If You Give a Student (a Fraction of) a Cookie . . .
Eliane Stampfer Wiese has just received a Ph.D. from Carnegie Mellon University, where her research turned up interesting revelations about how young students learn math—and what adults might get wrong.
As an undergraduate at Columbia University, Eliane Stampfer Wiese thought she might want to become a teacher. The computer science major enrolled in a teacher-training program at Barnard, where she quickly found she was more fascinated by studying how students learn than by teaching them.
“I’d be working with a student trying to explain something and thinking that someone must have looked at the best way to explain this concept,” Wiese said. “Or has someone looked at the best way to explain this concept? I found I was drawn to those questions.”
Wiese has just received a Ph.D. from Carnegie Mellon University, where her research turned up interesting revelations about how young students learn math—and what adults might get wrong.
Math learning looks different than it did when Wiese was growing up in the 1990s. Today, there is a stronger emphasis on reasoning and logic—teaching kids why a solution makes sense rather than having them memorize the process. To prepare kids for 21st century learning, math educators want them to be able to tackle complex problems. Common Core math instruction places more emphasis on the conceptual understanding of mathematics than on procedural memorization.
“But actually creating instruction that does that for students in a way that they can understand is really difficult to do—and also interesting,” Wiese said.
Take fractions, the focus of her doctoral research and a common line of inquiry at CMU. Fraction addition, she said, demands a “kind of reasoning that seems very obvious to adults” but is not so clear-cut to kids.
While the steps to fraction addition are not necessarily logical, the doctoral student thought it should at least be clear to the student when an answer was wildly incorrect. Because you are adding two positive sums when you combine fractions, the resulting quantity should clearly be bigger than each original piece. So as long as students know the size of the fractions and the size of the sum, they should be able to determine whether the solution is even possible, right? Wrong, Wiese found out.
Through a series of studies with Pittsburgh-area public school students, Wiese’s research found that while the concept of adding positive magnitudes might make sense to kids when the equation involves whole numbers, the lesson is not always transferable to fractions. On top of that, our traditional graphical representations of fractions (a brightly colored rectangle divided into four pieces, say) do not necessarily make sense to students.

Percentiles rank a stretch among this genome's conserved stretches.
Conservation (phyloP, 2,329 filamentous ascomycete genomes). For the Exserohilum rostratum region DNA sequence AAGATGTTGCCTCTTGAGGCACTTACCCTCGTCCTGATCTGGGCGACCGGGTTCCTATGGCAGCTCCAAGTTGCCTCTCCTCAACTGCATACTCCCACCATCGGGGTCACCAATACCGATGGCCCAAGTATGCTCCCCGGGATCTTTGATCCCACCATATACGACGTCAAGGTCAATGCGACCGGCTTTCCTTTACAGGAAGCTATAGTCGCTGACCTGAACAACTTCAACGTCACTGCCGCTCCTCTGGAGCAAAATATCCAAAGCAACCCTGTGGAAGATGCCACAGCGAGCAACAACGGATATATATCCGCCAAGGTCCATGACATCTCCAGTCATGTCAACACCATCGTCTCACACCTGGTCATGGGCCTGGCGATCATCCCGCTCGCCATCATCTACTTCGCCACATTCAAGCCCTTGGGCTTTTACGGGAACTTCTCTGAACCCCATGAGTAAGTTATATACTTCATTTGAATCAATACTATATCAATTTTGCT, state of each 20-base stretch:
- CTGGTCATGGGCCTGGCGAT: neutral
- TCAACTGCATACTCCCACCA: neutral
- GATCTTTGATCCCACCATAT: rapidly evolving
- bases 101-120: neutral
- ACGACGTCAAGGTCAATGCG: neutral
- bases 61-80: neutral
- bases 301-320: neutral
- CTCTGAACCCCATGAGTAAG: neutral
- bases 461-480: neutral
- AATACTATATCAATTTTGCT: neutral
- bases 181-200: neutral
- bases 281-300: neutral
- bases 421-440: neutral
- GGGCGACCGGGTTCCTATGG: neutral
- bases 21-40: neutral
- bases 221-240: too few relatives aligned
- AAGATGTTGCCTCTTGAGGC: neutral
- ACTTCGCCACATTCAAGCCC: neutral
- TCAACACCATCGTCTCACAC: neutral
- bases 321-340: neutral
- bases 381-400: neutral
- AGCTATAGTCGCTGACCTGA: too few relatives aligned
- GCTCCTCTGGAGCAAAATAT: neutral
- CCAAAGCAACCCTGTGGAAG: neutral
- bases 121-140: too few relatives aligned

“I think teachers would probably be surprised that a lot of the reasoning that adults and instructional designers take for granted is actually very difficult for students,” Wiese said. She cautions that her research does not provide conclusive advice to educators, but said it speaks to the power of scaffolding.
Her best results came when she broke the process into smaller steps, starting with the graphical representations and adding numerical symbols only after the kids understood the images.
Wiese is still researching learning, only now she is a postdoc at UC Berkeley. She has mostly left her fractions in Pittsburgh, but continues to study visual representations. This time, she is looking at integrating graphs into science instruction.
Wiese said she will always have fond memories of Pittsburgh. For a doctoral student interested in learning science, she said, Pittsburgh was the place to be. CMU’s multidepartmental approach to learning science, specifically through the Program in Interdisciplinary Education Research, led to a rich cross-pollination of ideas between fields. And high-tech research facilities helped her collect data.
Even across the country, she hopes to continue debunking adult assumptions about learning and making the fundamental concepts accessible to kids.
There may be easier ways to offer visual representations. After all, Wiese said, if you tell a fifth grader you’re going to give him two cookies of a certain size, and instead give him one single cookie that isn’t twice as big, he would know there was something wrong with that picture.